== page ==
Tuesday, December 15, 2009

New: Winter Sports Coverage at the Adirondack Almanack

Please join me in welcoming Christie Sausa of Lake Placid as the Almanack‘s newest contributor, heading up our winter sports coverage. Christie is a member of the historic figure and speed skating culture in the Olympic Village, and writes about those sports for the Lake Placid News and on her own blogs, including the popular Lake Placid Skater which she founded in 2007.

Sausa, who attends North Country Community College (she’s pursuing a sports and events management degree), will be taking her budding journalism skills behind the scenes at local competitions, and will also be writing about our local athletes, including the many World Cup and Olympic hopefuls. Her reporting for the Almanack will include the more popular sports (like ski-jumping, downhill, snowboarding, and cross country) the sliding sports (luge, skeleton, and bobsledding), as well as the more obscure local sports like biathlon, skijoring, and dogsledding.

When Sausa is not on the ice herself, or writing about what happens there, or learning about managing what happens there, she is helping her mom with their local business, the Lake Placid Skate Shop. Sausa was recently invited to join the Phi Theta Kappa Honor Society, and is also a member of the Kiwanis Club of Lake Placid, the Connecting Youth and Communities Coalition, the Skating Club of Lake Placid, and the Lake Placid Speed Skating Club.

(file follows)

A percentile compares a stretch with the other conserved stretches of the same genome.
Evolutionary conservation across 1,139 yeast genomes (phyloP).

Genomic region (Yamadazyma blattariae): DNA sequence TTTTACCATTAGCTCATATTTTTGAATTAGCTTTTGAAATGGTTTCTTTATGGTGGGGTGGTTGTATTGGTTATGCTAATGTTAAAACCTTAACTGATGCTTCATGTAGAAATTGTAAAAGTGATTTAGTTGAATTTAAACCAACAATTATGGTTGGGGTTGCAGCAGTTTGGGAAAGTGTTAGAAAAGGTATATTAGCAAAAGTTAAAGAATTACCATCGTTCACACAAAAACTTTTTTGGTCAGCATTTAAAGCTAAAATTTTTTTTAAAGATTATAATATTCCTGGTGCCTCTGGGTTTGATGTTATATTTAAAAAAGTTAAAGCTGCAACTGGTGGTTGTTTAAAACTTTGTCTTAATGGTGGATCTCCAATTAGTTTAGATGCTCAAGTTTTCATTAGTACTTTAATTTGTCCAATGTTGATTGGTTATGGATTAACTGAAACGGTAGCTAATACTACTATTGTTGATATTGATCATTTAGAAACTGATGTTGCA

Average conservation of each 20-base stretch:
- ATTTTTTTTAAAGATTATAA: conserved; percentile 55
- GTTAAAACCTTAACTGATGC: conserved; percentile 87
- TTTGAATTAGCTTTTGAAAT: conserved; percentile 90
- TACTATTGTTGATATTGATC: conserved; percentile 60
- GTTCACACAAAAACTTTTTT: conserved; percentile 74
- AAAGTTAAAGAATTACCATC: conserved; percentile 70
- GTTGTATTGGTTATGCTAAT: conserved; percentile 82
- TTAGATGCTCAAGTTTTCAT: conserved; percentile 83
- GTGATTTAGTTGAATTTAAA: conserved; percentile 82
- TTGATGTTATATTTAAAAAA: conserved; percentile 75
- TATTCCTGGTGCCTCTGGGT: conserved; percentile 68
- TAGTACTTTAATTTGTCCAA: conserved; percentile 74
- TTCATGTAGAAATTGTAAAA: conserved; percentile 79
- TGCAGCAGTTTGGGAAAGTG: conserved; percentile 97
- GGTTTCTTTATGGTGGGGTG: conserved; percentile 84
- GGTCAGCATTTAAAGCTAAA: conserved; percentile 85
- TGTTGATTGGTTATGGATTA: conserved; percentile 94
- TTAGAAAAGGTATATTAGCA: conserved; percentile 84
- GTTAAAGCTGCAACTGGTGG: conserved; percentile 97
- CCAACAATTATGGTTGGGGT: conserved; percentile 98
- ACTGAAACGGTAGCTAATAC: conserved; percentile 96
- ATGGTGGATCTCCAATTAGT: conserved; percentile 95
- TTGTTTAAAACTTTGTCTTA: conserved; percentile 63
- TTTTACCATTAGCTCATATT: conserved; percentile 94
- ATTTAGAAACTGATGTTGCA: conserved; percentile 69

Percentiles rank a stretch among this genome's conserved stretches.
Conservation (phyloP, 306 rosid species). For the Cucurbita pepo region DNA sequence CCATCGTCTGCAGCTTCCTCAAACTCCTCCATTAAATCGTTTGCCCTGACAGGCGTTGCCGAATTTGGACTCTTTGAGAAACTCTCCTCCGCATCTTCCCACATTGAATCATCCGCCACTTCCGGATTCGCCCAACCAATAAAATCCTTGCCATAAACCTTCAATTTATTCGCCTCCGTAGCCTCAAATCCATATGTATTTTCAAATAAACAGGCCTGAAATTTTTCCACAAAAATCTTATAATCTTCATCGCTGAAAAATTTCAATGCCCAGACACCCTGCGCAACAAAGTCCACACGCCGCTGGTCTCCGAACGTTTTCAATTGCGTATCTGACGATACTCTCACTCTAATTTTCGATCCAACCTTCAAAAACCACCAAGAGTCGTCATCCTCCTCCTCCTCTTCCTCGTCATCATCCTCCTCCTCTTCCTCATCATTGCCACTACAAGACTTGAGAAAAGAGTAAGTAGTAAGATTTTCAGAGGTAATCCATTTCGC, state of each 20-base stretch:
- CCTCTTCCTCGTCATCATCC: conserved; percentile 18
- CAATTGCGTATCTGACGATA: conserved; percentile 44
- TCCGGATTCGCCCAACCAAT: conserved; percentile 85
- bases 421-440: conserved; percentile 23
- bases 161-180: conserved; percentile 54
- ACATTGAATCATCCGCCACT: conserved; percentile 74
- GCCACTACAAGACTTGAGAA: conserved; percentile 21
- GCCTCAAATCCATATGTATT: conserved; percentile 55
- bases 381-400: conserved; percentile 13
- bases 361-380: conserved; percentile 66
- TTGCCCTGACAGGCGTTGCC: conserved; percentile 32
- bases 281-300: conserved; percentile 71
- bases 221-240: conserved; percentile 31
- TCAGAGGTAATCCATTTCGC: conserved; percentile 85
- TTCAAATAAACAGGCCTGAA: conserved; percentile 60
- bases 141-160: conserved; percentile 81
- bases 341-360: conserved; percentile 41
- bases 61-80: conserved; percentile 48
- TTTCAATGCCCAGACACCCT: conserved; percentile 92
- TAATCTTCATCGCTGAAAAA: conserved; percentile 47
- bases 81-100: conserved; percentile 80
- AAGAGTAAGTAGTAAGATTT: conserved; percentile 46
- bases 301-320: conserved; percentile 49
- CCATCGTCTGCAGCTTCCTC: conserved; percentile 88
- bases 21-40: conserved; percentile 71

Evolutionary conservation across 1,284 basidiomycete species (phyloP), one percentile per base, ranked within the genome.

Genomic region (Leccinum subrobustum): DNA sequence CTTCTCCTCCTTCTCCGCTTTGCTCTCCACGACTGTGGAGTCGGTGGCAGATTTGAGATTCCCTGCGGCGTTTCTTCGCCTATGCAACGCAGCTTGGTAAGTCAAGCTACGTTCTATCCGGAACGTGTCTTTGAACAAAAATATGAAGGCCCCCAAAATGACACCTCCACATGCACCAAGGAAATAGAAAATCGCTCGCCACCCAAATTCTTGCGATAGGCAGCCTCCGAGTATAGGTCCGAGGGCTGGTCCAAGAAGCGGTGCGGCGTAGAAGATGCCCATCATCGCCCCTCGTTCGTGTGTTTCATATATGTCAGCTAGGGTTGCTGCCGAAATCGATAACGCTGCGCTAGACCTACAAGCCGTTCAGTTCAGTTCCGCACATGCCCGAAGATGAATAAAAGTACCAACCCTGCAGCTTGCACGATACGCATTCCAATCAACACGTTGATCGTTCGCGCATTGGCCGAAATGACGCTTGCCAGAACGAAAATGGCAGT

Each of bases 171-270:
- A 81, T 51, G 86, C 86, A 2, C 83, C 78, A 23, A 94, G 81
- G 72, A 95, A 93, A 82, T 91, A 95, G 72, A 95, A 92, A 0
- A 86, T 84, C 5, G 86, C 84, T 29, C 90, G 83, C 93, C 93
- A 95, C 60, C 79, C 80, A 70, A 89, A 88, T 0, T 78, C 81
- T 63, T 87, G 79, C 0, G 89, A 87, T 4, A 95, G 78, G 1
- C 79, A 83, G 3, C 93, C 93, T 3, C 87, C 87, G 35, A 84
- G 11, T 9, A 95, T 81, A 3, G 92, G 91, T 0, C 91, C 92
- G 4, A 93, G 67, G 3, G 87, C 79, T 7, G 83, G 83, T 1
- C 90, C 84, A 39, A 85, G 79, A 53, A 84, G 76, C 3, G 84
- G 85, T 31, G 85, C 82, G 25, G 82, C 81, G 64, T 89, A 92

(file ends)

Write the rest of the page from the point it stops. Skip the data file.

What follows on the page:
Monday, December 14, 2009

In the Adirondacks Quitting is Always an Option

The Climbing Code in The Freedom of the Hills has nine precepts meant to promote safety in the mountains. Some are common sense, such as No. 1: “Leave the trip itinerary with a responsible person.” Others are technical: “Rope up on all exposed places and for all glacier travel.”

Most of us violate some of the rules on occasion. Many times I’ve gone on a short hike without telling anyone or without carrying the ten essentials.

But I’ve had the hardest time over the years with precept No. 7: “Never let judgment be overruled by desire when choosing the route or turning back.”

When you set out to climb a mountain and you travel for hours in pursuit of that goal, it takes mental discipline to turn around short of the summit if, say, bad weather or fatigue slows your progress. If you’re a mountain climber, after all, you’re probably the sort who takes risks, the sort inclined to push on despite the dangers.

Several years ago, I violated six or seven of the precepts when I climbed the slides on the east side of Giant Mountain. I went solo, I didn’t tell anyone, and I got into a situation above my ability. I ended up ascending a very steep face, scratching dirt out of cracks to make holds. Essentially, I was rock climbing in hiking boots, and I had no rock-climbing experience.

It wasn’t the only time I got lucky.

This past weekend, I set out to climb Debar Mountain with Mike Lynch, the outdoors writer for the Adirondack Daily Enterprise. I needed to get photos for a snowshoeing story that will run in the January/February issue of the Adirondack Explorer.

It’s a round trip of nine and half miles. We skied in a few miles and then switched to snowshoes when the trail got steeper. We were breaking trail the whole time.

Most of the climbing comes in the final mile or so. As we ascended, Mike started to fall behind, so I waited for him. He told me his asthma was acting up. He also may have been worn out from skiing eight days in a row. We decided to go a little farther to see if he felt better. He didn’t, so with less than a half-mile to go to reach the top, we turned back.

No doubt we could have made it had we pushed on. In the past, I might have regretted turning around, but I felt we made a smart decision—especially as we were running out of daylight—and that gave me as much satisfaction as reaching the summit.

A wise man once said: “The mountains will always be there; the trick is to make sure you are too.”


Monday, December 14, 2009

North Creek-Gore Mountain-Ski Bowl Shuttle Slated